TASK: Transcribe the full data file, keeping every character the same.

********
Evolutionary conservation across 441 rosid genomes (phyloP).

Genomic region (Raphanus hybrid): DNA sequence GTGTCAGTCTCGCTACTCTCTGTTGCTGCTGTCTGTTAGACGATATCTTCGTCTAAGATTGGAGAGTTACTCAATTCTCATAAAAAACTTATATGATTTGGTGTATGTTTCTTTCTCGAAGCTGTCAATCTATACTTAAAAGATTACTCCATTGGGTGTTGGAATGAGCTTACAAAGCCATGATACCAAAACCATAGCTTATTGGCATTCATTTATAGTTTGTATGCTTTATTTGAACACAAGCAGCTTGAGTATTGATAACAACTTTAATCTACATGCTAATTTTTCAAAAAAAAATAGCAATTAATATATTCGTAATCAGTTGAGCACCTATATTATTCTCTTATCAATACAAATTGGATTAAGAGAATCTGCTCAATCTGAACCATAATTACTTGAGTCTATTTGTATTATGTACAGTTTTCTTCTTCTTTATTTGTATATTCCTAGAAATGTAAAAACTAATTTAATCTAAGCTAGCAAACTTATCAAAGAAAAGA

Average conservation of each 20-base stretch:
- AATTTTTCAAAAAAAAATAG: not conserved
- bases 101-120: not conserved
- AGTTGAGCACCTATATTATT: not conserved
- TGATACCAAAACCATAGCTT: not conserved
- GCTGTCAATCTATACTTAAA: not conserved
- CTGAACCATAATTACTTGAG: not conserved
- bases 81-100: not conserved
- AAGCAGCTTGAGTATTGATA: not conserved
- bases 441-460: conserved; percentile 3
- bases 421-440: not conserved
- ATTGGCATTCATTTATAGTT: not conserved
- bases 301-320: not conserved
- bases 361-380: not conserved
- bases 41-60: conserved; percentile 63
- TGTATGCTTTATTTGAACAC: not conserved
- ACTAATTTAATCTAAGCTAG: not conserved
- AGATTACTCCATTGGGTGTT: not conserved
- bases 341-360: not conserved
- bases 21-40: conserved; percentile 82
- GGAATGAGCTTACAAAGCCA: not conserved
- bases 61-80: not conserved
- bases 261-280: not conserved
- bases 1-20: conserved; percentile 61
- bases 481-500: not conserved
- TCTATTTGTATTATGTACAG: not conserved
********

Evolutionary conservation across 441 rosid genomes (phyloP).

Genomic region (Raphanus hybrid): DNA sequence GTGTCAGTCTCGCTACTCTCTGTTGCTGCTGTCTGTTAGACGATATCTTCGTCTAAGATTGGAGAGTTACTCAATTCTCATAAAAAACTTATATGATTTGGTGTATGTTTCTTTCTCGAAGCTGTCAATCTATACTTAAAAGATTACTCCATTGGGTGTTGGAATGAGCTTACAAAGCCATGATACCAAAACCATAGCTTATTGGCATTCATTTATAGTTTGTATGCTTTATTTGAACACAAGCAGCTTGAGTATTGATAACAACTTTAATCTACATGCTAATTTTTCAAAAAAAAATAGCAATTAATATATTCGTAATCAGTTGAGCACCTATATTATTCTCTTATCAATACAAATTGGATTAAGAGAATCTGCTCAATCTGAACCATAATTACTTGAGTCTATTTGTATTATGTACAGTTTTCTTCTTCTTTATTTGTATATTCCTAGAAATGTAAAAACTAATTTAATCTAAGCTAGCAAACTTATCAAAGAAAAGA

Average conservation of each 20-base stretch:
- AATTTTTCAAAAAAAAATAG: not conserved
- bases 101-120: not conserved
- AGTTGAGCACCTATATTATT: not conserved
- TGATACCAAAACCATAGCTT: not conserved
- GCTGTCAATCTATACTTAAA: not conserved
- CTGAACCATAATTACTTGAG: not conserved
- bases 81-100: not conserved
- AAGCAGCTTGAGTATTGATA: not conserved
- bases 441-460: conserved; percentile 3
- bases 421-440: not conserved
- ATTGGCATTCATTTATAGTT: not conserved
- bases 301-320: not conserved
- bases 361-380: not conserved
- bases 41-60: conserved; percentile 63
- TGTATGCTTTATTTGAACAC: not conserved
- ACTAATTTAATCTAAGCTAG: not conserved
- AGATTACTCCATTGGGTGTT: not conserved
- bases 341-360: not conserved
- bases 21-40: conserved; percentile 82
- GGAATGAGCTTACAAAGCCA: not conserved
- bases 61-80: not conserved
- bases 261-280: not conserved
- bases 1-20: conserved; percentile 61
- bases 481-500: not conserved
- TCTATTTGTATTATGTACAG: not conserved